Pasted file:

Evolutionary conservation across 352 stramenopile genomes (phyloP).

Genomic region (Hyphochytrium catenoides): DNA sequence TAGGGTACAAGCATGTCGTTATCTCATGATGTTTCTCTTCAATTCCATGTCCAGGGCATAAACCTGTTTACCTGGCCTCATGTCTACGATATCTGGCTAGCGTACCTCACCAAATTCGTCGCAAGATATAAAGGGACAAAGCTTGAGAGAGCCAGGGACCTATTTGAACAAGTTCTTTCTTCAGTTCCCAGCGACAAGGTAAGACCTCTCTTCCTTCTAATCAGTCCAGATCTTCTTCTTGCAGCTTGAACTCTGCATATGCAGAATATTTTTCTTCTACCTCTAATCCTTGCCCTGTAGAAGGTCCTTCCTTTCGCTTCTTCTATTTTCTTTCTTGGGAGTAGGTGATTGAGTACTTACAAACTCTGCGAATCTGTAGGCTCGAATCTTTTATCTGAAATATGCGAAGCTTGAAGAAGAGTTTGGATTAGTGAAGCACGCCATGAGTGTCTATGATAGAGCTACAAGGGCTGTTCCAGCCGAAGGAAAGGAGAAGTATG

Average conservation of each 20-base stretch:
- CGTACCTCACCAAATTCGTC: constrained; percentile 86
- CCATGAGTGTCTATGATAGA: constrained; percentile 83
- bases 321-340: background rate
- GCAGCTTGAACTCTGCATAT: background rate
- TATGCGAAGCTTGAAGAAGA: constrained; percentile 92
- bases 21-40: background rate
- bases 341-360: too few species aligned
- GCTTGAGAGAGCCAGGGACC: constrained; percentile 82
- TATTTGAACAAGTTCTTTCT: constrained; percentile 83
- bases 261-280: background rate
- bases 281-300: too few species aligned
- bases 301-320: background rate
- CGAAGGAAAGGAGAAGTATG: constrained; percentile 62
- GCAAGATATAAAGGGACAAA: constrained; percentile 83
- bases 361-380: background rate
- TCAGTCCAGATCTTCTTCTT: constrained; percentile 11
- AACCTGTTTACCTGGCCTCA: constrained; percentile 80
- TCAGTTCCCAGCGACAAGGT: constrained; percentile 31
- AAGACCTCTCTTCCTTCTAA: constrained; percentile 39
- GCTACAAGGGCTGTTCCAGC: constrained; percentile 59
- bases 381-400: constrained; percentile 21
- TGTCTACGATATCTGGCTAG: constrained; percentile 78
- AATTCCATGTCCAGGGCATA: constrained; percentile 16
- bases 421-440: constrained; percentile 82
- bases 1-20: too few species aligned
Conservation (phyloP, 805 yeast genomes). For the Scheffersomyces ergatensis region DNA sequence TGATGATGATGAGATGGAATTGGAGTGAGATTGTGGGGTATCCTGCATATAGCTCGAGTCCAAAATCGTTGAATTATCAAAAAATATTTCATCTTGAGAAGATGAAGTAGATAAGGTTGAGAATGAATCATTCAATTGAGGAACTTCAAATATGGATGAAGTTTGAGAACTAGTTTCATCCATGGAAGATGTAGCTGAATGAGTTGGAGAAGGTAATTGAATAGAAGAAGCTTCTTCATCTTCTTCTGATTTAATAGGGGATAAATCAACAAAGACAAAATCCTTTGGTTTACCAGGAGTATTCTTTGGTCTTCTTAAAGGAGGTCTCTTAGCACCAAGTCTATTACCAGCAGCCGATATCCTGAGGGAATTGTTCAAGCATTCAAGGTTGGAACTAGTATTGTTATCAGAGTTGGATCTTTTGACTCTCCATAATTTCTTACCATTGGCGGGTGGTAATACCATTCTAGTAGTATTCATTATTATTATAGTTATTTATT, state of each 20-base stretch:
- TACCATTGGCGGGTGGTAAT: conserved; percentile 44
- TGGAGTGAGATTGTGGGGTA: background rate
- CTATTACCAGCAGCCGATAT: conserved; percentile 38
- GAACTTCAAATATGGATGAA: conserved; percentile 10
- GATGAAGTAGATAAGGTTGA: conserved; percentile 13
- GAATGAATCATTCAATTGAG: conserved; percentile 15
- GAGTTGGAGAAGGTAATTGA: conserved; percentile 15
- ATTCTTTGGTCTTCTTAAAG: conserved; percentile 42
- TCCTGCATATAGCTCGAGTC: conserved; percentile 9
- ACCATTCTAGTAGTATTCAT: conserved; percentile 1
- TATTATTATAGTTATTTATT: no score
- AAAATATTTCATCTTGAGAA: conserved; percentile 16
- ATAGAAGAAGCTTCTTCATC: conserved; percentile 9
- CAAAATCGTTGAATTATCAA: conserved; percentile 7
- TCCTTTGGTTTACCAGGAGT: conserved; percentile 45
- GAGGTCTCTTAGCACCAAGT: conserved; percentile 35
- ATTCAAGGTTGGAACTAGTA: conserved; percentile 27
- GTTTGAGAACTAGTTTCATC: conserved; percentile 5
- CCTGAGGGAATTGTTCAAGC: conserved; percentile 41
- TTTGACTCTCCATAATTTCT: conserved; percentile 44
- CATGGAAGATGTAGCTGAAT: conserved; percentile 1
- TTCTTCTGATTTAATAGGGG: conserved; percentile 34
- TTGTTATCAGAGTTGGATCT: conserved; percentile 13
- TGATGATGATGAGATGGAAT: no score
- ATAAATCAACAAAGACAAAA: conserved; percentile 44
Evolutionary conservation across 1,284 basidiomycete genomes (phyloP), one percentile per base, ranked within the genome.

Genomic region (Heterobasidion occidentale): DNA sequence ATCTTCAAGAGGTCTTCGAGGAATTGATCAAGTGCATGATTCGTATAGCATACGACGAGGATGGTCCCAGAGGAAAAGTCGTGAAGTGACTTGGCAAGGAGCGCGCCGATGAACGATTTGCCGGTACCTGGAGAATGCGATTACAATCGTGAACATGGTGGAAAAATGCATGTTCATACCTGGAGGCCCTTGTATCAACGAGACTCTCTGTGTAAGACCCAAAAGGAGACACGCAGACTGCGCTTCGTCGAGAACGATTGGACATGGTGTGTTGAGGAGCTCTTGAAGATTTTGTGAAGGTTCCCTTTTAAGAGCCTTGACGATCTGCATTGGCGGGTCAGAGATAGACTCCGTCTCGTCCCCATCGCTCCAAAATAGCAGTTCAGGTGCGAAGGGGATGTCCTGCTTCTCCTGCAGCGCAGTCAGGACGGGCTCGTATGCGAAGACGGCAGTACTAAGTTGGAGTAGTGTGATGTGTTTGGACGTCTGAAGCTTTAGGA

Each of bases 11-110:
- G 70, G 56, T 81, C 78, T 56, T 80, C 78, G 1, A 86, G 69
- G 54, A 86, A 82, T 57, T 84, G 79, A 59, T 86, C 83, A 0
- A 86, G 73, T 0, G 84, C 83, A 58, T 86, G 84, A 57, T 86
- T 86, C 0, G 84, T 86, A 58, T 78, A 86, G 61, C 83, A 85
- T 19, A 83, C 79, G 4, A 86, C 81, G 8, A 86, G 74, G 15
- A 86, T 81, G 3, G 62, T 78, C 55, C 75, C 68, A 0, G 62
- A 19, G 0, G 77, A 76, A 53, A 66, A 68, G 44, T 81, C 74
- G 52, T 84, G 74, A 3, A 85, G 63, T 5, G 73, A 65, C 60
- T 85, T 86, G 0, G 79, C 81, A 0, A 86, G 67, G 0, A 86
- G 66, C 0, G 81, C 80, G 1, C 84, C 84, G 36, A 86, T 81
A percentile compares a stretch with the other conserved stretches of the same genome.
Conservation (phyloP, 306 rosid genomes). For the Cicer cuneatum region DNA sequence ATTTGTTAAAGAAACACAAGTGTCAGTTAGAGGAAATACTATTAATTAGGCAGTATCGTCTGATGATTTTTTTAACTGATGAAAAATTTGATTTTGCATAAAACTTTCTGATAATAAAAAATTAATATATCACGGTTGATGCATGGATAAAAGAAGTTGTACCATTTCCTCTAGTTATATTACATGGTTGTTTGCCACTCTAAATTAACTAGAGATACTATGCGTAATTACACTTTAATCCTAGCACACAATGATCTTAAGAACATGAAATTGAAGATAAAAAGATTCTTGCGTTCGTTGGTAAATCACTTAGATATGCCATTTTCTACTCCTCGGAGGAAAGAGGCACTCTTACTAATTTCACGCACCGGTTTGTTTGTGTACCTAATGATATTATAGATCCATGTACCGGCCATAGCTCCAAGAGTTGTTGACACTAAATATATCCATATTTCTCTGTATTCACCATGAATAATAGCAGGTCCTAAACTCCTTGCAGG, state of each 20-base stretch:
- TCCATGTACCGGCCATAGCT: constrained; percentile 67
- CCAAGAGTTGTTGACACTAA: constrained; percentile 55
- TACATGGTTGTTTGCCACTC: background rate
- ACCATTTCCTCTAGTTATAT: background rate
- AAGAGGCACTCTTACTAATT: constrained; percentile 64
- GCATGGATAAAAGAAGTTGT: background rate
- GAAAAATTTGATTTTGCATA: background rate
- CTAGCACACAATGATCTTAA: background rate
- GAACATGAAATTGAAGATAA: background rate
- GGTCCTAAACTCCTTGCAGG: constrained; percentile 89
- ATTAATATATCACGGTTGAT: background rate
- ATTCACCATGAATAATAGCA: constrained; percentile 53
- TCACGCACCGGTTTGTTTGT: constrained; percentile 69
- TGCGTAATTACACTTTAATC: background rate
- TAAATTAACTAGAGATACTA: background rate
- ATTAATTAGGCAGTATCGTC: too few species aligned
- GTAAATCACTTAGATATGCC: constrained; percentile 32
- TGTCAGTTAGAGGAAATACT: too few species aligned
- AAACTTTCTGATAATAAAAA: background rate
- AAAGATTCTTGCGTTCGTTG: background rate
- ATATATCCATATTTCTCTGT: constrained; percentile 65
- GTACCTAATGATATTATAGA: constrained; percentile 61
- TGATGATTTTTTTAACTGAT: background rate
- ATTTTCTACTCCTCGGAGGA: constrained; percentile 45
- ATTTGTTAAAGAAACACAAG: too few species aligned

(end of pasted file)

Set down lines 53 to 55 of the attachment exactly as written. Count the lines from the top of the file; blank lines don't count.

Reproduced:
- TGATGATGATGAGATGGAAT: no score
- ATAAATCAACAAAGACAAAA: conserved; percentile 44
Evolutionary conservation across 1,284 basidiomycete genomes (phyloP), one percentile per base, ranked within the genome.